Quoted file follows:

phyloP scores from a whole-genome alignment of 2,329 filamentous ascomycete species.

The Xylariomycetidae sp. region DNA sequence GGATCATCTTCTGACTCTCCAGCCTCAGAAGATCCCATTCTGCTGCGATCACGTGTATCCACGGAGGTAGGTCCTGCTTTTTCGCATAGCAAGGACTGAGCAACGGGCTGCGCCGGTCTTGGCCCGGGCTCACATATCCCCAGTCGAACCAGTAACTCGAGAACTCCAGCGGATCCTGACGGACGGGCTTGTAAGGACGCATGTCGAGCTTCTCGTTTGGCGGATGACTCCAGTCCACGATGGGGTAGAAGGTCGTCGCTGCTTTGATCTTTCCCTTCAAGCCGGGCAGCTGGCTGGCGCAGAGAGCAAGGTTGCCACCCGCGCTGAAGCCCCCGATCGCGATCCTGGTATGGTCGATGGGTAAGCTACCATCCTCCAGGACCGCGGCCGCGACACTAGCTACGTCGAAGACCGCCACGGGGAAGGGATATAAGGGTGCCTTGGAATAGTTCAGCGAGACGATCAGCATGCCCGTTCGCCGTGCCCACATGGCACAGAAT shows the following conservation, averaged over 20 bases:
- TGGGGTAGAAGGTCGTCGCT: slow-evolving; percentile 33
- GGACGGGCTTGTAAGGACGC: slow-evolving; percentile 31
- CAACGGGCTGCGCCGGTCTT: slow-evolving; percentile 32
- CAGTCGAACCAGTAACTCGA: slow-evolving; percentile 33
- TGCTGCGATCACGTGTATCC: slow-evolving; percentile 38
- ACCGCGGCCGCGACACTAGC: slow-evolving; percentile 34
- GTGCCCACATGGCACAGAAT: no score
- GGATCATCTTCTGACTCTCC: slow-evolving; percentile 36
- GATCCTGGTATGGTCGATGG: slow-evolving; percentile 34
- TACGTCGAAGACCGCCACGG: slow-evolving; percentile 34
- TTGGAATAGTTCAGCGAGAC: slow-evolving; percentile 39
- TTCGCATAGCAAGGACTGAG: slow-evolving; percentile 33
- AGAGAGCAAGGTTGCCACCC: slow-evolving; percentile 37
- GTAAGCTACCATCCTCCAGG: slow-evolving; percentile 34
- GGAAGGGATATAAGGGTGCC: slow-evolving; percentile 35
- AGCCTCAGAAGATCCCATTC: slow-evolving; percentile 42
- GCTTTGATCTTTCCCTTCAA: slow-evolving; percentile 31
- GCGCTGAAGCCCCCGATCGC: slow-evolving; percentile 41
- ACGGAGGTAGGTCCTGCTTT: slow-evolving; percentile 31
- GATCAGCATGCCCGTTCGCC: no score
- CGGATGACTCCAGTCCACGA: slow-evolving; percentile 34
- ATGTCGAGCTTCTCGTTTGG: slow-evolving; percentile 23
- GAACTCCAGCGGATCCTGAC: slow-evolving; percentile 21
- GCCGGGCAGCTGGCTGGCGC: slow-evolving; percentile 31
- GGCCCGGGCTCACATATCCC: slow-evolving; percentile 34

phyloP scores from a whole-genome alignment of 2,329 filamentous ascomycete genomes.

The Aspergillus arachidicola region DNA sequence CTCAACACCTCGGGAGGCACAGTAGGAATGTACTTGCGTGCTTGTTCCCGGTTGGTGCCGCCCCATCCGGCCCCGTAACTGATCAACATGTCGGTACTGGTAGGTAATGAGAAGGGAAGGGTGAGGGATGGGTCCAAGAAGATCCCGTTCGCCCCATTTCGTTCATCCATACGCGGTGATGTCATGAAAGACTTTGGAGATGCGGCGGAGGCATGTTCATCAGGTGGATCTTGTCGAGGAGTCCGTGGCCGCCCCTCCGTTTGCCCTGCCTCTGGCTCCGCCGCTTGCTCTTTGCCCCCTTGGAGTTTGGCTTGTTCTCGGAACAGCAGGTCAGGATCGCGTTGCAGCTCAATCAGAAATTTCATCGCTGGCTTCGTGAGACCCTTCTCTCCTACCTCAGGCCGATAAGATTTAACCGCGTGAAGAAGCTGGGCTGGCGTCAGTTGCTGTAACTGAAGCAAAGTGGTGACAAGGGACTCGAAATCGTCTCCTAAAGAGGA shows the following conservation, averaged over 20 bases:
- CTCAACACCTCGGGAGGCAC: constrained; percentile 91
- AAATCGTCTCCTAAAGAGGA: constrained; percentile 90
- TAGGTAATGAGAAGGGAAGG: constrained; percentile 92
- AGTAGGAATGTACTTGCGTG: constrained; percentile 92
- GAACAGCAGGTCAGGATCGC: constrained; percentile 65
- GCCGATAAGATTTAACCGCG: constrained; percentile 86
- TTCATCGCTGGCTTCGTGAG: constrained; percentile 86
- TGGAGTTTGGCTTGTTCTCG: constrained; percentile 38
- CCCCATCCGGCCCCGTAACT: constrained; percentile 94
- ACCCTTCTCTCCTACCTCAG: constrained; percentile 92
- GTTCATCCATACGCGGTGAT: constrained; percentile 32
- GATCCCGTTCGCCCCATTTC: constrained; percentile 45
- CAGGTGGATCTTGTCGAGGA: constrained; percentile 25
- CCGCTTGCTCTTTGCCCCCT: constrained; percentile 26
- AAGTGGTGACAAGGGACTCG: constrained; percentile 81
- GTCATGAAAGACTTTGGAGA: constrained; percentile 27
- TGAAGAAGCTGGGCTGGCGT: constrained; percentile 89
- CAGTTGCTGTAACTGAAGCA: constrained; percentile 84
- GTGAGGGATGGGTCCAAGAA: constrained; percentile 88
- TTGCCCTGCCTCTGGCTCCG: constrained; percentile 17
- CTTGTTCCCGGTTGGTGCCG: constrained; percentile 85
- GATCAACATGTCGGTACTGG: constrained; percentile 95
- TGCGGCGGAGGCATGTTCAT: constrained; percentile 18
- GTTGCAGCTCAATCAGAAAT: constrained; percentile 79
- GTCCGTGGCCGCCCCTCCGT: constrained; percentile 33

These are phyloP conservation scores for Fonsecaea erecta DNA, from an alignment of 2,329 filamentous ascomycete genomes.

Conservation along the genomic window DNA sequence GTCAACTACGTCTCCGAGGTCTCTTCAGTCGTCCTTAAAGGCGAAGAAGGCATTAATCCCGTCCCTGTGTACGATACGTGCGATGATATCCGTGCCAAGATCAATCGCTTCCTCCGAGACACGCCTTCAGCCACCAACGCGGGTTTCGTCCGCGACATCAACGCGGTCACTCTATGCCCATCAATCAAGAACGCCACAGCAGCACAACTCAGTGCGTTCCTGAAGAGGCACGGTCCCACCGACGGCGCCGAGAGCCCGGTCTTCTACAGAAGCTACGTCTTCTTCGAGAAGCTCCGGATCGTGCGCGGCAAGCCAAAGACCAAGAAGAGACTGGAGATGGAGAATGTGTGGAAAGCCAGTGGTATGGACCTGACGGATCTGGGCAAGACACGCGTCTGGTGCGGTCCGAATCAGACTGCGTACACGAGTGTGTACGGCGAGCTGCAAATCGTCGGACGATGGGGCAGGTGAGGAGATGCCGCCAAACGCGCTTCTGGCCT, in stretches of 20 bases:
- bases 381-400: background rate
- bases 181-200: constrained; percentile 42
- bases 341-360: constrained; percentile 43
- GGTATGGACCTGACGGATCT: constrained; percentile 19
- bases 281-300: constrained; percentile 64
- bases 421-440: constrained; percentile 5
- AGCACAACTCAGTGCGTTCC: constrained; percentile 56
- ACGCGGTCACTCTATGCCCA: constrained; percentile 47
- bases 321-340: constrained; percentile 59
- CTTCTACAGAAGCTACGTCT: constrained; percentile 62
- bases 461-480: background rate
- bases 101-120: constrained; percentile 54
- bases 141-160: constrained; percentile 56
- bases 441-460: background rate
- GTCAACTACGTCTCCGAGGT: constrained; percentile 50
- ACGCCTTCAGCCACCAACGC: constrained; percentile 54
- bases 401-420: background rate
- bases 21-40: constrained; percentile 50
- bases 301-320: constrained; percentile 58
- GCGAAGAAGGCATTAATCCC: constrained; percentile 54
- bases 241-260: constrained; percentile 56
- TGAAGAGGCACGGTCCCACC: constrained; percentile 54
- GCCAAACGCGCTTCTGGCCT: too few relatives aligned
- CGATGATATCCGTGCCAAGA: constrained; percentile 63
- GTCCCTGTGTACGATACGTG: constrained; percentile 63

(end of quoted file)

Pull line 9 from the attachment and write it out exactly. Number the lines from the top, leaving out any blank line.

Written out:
- GTGCCCACATGGCACAGAAT: no score